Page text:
Auctions have been a favorite pastime of men since the concept was invented. In fact they are thought to go back to ancient Babylon, where women were auctioned to men who wished to marry them.
Today everything farmers enjoy can be found there -- from hot, greasy food, to tractors, to neighbors with whom to discuss prices, weather and who is doing what and why.
The word itself derives from the Latin augeo, which means to increase. When it comes to farm auctions, it is hoped that sales transacted therein will increase the wealth of the seller, as well as the satisfaction of the buyer, all the while keeping the wives of both calm and serene. Sometimes this is problematic. Occasionally the mister returns home to the refrain of, "You bought what?"
Some of the bigger sales leave highways clogged for miles, with cars full of folks jockeying desperately for a place to park that isn't five miles away from the action. Uphill both ways. The boss goes over to McFadden's days before the big machinery sales there, just to look over all the good stuff and talk to friends he meets there. Thus he can have most of the fun with only half the hiking.
Then there's the big one later in April over near Sprout Brook. Farmers from all over the region bring machinery, parts, tools, fence posts and hundreds of other things, to sell on consignment each year.
For the past few years the boss has helped with some of the auctioneering, a chore he enjoys mightily.
Sometimes the action gets a lot more interesting than you might expect. Ask him about the year he announced that a nice bunch of "fishnets and hookers" were next on the block. Since there were poles involved as well, he started quite an uproar, and is still teased about it today. Of course he was only selling fishing tackle, but it sure got things going.
Less cheerful are the family herd dispersals. Even when retirement is the reason behind them, there is more than a little melancholy involved in selling cows folks have worked with every day since they were born.
This year there are a lot of them. Though milk prices are not too awfully low, the cost of fuel, electricity and just about every other input for the business has skyrocketed. Add the drought, and the practice of putting corn that might have been fed to cows into ethanol for cars, and you get grain prices that have risen rapidly and stayed high.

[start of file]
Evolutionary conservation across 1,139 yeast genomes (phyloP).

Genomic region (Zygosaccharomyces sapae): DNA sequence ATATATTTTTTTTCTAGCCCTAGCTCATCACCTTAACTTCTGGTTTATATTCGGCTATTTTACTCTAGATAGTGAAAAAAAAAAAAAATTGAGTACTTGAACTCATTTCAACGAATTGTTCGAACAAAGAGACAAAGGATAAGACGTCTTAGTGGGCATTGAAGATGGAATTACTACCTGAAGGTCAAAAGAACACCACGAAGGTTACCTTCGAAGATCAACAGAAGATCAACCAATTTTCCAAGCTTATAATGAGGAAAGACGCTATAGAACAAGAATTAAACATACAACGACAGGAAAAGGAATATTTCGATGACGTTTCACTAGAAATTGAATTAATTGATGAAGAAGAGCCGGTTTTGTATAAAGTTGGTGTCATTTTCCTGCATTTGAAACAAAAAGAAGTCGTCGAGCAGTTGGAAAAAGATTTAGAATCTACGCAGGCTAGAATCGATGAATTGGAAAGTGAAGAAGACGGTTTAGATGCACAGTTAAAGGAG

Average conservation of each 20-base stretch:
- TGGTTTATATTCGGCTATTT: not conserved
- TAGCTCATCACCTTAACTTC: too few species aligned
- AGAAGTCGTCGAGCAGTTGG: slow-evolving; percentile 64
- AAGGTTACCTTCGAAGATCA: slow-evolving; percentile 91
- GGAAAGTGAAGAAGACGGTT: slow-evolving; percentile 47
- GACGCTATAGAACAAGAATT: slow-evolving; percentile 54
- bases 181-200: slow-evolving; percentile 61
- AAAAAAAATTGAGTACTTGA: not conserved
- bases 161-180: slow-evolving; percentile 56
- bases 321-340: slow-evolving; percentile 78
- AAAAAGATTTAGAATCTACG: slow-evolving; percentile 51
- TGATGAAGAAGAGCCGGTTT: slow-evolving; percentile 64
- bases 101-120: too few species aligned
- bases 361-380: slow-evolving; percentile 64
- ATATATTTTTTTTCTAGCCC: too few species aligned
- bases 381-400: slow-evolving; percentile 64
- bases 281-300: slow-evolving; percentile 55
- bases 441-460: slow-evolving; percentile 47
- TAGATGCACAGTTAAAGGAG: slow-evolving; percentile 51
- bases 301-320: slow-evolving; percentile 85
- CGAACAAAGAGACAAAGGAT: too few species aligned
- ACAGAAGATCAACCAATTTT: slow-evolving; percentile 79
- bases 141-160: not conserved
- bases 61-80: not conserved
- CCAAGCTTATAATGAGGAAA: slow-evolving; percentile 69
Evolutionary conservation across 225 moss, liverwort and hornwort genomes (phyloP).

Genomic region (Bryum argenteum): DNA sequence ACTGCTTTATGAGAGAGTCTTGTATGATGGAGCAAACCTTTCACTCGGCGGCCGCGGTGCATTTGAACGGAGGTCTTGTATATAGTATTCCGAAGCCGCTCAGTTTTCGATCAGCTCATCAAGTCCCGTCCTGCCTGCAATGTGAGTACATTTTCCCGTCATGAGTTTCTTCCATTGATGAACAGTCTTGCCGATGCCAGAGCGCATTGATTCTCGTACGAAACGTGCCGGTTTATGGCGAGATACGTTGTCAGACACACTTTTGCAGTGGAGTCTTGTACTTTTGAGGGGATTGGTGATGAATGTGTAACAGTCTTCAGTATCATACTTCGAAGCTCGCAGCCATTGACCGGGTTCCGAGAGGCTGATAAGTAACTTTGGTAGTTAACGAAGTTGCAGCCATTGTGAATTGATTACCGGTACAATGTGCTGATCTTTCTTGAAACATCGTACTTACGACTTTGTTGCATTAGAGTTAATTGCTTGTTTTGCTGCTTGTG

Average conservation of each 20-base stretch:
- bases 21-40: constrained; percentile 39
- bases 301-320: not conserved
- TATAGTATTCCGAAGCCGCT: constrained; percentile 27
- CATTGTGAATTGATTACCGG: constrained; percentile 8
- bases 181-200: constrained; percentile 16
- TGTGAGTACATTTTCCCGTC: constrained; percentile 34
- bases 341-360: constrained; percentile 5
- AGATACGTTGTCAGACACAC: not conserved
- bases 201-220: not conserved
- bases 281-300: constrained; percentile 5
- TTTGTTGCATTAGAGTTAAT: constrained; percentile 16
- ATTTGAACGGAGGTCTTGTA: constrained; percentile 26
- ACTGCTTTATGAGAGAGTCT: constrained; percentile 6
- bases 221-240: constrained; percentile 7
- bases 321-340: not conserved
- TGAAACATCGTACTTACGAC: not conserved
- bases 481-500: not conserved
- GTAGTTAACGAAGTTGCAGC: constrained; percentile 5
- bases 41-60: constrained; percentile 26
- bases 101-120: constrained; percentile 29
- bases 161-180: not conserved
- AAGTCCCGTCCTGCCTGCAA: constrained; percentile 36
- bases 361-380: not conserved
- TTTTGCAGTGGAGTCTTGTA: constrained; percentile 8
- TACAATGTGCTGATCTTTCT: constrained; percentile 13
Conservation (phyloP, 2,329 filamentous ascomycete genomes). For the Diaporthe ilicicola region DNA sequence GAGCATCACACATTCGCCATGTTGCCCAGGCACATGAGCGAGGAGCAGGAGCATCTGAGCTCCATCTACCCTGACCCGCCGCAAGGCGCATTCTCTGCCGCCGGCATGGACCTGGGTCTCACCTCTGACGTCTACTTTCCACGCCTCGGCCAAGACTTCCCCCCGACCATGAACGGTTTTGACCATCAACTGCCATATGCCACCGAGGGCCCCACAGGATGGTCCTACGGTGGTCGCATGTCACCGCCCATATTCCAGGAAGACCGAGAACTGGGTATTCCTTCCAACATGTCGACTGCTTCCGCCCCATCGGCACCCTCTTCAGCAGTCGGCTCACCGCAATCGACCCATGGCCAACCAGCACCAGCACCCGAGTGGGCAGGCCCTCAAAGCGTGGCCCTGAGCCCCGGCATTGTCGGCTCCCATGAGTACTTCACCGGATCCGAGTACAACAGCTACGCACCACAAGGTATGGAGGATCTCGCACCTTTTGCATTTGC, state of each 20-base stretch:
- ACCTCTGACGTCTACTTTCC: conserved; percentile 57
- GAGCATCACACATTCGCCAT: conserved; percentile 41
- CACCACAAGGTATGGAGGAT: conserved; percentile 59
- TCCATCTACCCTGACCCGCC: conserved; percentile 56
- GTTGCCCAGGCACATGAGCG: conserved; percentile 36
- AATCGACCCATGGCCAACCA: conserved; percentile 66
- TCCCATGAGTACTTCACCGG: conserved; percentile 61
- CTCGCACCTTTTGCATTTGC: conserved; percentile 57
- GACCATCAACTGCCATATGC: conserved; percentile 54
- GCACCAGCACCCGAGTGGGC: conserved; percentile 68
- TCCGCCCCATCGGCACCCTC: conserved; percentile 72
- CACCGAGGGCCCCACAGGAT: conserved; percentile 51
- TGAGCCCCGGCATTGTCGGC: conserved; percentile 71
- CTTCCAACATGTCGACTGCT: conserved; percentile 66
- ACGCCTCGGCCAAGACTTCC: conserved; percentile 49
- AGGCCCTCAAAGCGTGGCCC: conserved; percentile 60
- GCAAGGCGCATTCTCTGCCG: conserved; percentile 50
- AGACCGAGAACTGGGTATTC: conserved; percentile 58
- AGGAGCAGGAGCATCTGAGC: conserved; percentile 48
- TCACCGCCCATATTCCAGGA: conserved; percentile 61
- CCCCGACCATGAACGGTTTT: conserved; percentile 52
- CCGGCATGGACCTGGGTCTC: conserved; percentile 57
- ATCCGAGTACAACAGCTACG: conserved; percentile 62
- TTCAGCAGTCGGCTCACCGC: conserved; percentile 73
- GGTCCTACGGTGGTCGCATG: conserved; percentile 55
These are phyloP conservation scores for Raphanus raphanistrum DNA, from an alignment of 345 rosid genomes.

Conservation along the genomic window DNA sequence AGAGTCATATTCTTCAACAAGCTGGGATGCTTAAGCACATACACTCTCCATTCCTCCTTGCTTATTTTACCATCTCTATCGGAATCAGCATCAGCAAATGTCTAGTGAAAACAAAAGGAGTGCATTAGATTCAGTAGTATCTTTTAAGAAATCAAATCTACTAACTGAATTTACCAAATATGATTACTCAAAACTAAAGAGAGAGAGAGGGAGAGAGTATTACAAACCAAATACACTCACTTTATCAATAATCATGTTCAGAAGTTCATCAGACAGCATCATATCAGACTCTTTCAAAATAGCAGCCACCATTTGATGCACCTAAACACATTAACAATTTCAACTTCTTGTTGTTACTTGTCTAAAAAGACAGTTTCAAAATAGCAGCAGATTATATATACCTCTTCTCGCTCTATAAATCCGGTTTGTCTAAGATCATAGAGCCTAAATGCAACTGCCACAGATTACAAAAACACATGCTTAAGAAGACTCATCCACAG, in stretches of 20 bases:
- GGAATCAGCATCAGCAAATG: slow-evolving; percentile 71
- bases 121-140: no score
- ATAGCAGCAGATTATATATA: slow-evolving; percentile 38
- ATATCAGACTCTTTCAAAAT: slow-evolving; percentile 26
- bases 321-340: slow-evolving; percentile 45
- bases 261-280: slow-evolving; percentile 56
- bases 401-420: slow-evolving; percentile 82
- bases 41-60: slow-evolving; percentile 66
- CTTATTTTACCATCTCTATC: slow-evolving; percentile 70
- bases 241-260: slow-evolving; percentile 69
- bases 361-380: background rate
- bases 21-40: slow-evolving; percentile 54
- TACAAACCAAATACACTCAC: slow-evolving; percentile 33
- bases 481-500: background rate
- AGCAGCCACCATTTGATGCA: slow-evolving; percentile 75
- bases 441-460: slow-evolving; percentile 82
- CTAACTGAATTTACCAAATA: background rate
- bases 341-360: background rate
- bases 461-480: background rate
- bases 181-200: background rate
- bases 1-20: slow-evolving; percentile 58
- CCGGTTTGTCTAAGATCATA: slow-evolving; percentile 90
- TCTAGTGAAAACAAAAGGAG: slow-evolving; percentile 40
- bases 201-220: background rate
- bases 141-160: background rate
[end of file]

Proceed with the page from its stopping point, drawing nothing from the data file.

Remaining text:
Short crops last year because of the less than optimal rain situation have left many dairymen running out of their own feed. The same situation made hay, corn and the products thereof scarce and expensive if you can find them at all. This has led to farms that have been here longer than I have, farms with a younger generation eager to work, leaving the industry completely and forever.
Although the apple growers are enjoying this normal to latish, slow-moving spring, because it means the blossoms and fruit probably won't freeze right off the trees (and as a huge fan of apples, I am on that page with them) it means that those who graze are stumped for early feed.
Which brings us to fencing. Along with many of the Northeast's other cattle farmers, we grazed the cows quite late last year, and fed outside well into November (cows don't much mind cool weather). Thus when the ladies came into the barn for the winter the fences were in decent repair and most of the brush was trimmed back.
A trip out to trim that brush back just a little better, so that it doesn't foul the electric fence wires, revealed a situation I found hard to believe.
The wild rose bushes are already growing. No grass to speak of, but the little beggars have teeny tiny leaf knobs all along the branches and canes glowing red as embers.
I was whining about them on my blog the other day when a friend from Ohio reminded me of something I read way back when. I knew that when I was a kid, not yet even pointed in the direction of farming let alone out participating every day, someone, some heinous devil of a soul, suggested that wild rugosa roses would make good fences, with no need of repair or replacement. My friend pointed out that one person who said that stuff was none other than Louis Bromfield. Sure enough in his book "Malabar Farm" that particular gentlemen enthused mightily about the virtue of the blasted things. I wish he could help cut them down.
To add insult to injury, most of the insulators, those bright yellow jobs that hold electric wire off posts, were twisted to shreds, their ends missing completely, or at least one of the catchy-holdy things ripped off. Barbed wire lay broken and buried in the mud, so deep and so tightly clenched that it was hard to pull out, even with both hands.
In one section, down by the house, the electric wire was so wound up with the barbed wire that it took me a good 10 minutes to untangle three sections. Normally when we find something like that we blame deer. Deer simply do not get it about fences, especially electric fences, and they wreck them indiscriminately. However, this is an area where deer seem unlikely.
So what made this awful mess? The wind? Heavy snow? Maybe little green gremlins making macrame flower pot hangers for their mamas? I don't know. What I do know is that the chore of getting fences up is going to take a lot longer than expected.
Ah, well, maybe a good auction will cheer me up.
Fultonville dairy farmer MARIANNE FRIERS
is a regular columnist. She blogs